In another big story, Maggie Haberman and Mark Mazzetti of The New York Times are reporting that Gates is about to plead guilty to the charges pending against him as a result of both this new indictment and the charges pending in the District of Columbia:
WASHINGTON — A former top adviser to Donald J. Trump’s presidential campaign indicted by the special counsel was expected to plead guilty as soon as Friday afternoon, according to two people familiar with his plea agreement, a move that signals he is cooperating with the investigation into Russia’s interference in the 2016 election.
The adviser, Rick Gates, is a longtime political consultant who once served as Mr. Trump’s deputy campaign chairman. The plea deal could be a significant development in the investigation — a sign that Mr. Gates plans to offer incriminating information against his longtime associate and the former campaign chairman, Paul Manafort, or other members of the Trump campaign in exchange for a lighter punishment.
The deal comes as the special counsel, Robert S. Mueller III, has been raising pressure on Mr. Gates and Mr. Manafort with dozens of new charges of money laundering and bank fraud that were unsealed on Thursday. Mr. Mueller first indicted both men in October, and both pleaded not guilty.
Mr. Gates’s primary concern has been protecting his family, both emotionally and financially, from the prospect of a drawn-out trial, according to a person familiar with his defense strategy who was not authorized to publicly discuss the case and spoke on the condition of anonymity.
If Mr. Manafort continues to fight the charges in a trial, testimony from Mr. Gates could give Mr. Mueller’s team a first-person account of the criminal conduct that is claimed in the indictments — a potential blow to Mr. Manafort’s defense strategy.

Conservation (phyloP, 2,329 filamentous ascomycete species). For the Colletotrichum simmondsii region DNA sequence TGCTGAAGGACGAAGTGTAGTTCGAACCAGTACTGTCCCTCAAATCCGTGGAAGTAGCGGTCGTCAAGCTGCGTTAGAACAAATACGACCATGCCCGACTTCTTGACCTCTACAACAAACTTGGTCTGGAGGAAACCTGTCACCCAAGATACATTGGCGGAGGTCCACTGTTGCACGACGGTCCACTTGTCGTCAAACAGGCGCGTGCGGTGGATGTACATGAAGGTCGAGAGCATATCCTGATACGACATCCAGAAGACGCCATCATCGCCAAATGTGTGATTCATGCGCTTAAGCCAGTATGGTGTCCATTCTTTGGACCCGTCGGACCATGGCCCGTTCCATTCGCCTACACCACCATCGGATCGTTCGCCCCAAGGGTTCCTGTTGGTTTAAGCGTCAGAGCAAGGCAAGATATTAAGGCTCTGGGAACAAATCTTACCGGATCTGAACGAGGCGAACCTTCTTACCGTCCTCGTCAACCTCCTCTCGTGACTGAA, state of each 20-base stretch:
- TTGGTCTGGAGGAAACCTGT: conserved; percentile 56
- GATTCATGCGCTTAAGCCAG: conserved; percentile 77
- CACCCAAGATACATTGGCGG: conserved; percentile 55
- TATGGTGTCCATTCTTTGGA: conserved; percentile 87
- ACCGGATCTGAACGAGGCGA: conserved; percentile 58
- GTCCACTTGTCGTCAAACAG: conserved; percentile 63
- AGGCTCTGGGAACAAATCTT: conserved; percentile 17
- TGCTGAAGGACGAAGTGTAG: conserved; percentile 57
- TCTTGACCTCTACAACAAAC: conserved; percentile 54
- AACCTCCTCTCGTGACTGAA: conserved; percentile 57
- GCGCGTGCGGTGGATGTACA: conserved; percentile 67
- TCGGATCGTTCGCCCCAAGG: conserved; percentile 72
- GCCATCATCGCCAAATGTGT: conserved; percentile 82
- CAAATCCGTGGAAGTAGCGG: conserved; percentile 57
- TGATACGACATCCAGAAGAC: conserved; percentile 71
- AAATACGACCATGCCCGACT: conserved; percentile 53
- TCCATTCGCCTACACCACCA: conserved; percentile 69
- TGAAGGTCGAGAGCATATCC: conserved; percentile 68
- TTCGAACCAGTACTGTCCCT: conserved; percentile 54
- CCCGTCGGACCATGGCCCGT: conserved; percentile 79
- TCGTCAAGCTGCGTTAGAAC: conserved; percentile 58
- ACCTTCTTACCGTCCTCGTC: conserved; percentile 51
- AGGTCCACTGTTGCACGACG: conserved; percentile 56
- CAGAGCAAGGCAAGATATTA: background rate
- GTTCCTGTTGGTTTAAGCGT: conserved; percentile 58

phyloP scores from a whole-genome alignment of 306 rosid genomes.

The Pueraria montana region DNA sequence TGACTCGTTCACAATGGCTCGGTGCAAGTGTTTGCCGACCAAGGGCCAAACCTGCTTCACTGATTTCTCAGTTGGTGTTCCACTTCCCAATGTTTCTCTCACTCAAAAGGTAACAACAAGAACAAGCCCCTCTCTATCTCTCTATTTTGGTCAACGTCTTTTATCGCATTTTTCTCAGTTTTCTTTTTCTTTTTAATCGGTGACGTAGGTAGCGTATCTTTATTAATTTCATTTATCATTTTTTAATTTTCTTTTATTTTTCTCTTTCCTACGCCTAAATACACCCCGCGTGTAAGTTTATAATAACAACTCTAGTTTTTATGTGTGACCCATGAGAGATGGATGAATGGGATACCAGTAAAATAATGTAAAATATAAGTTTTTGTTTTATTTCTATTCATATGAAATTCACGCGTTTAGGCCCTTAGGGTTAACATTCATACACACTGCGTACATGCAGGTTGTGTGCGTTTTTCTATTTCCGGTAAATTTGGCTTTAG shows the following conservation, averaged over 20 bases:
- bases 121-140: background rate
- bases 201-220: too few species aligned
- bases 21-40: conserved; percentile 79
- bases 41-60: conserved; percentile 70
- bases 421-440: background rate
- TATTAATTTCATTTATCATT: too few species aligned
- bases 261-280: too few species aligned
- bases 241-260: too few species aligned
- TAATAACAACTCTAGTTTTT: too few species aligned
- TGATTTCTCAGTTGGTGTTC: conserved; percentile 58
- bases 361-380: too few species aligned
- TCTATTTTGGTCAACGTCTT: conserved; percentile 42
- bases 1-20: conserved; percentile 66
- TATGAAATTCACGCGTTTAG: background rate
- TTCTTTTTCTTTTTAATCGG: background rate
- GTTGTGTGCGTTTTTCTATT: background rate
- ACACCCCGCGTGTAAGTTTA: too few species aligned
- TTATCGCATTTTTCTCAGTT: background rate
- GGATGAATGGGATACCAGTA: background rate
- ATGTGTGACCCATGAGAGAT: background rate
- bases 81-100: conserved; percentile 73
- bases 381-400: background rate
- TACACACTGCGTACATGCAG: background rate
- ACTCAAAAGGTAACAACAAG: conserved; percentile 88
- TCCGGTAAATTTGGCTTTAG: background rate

It was unclear exactly what Mr. Gates might have to offer the special counsel’s team, whether about Mr. Manafort or about other members of the Trump campaign. Neither indictment indicated that either Mr. Gates or Mr. Manafort had information about the central question of Mr. Mueller’s investigation — whether President Trump or his aides coordinated with the Russian government’s efforts to disrupt the 2016 election.
But Mr. Gates was present for the most significant periods of activity of the campaign, as Mr. Trump began developing policy positions and his digital operation engaged with millions of voters on platforms such as Facebook. Even after Mr. Manafort was fired by Mr. Trump in August 2016, Mr. Gates remained on in a different role, as a liaison between the campaign and the Republican National Committee. He traveled aboard the Trump plane through Election Day.
The probability of a guilty plea by Rick Gates has been floating around for the better part of a month now, especially since he fired the attorneys who had been representing him since October and hired an attorney named Tom Green who is known for negotiating plea deals in high profile cases such as this. Earlier this week, in fact, it was being reported that Gates was in the final stages of negotiating a deal with Mueller to plead guilty in exchange for a more lenient sentence. Yesterday, though, there were rumors circulating just prior to the handing down of these new indictments that Gates had parted ways with Green, which some interpreted as a sign that plea negotiations had fallen apart. The new indictment seemed to bolster that idea even though there was no indication that the rumors were true. Instead, it now seems clear that the new indictment was part of Mueller’s strategy to keep tightening the screws on Manafort in an effort to either force him to also start considering becoming a cooperating witness in Mueller’s investigation. If that proves to be unsuccessful, of course, then Gates will obviously become a very useful witness in connection with any future prosecution of Manafort in either the case pending in the District of Columbia or the case that was opened yesterday in Federal Court in Northern Virginia.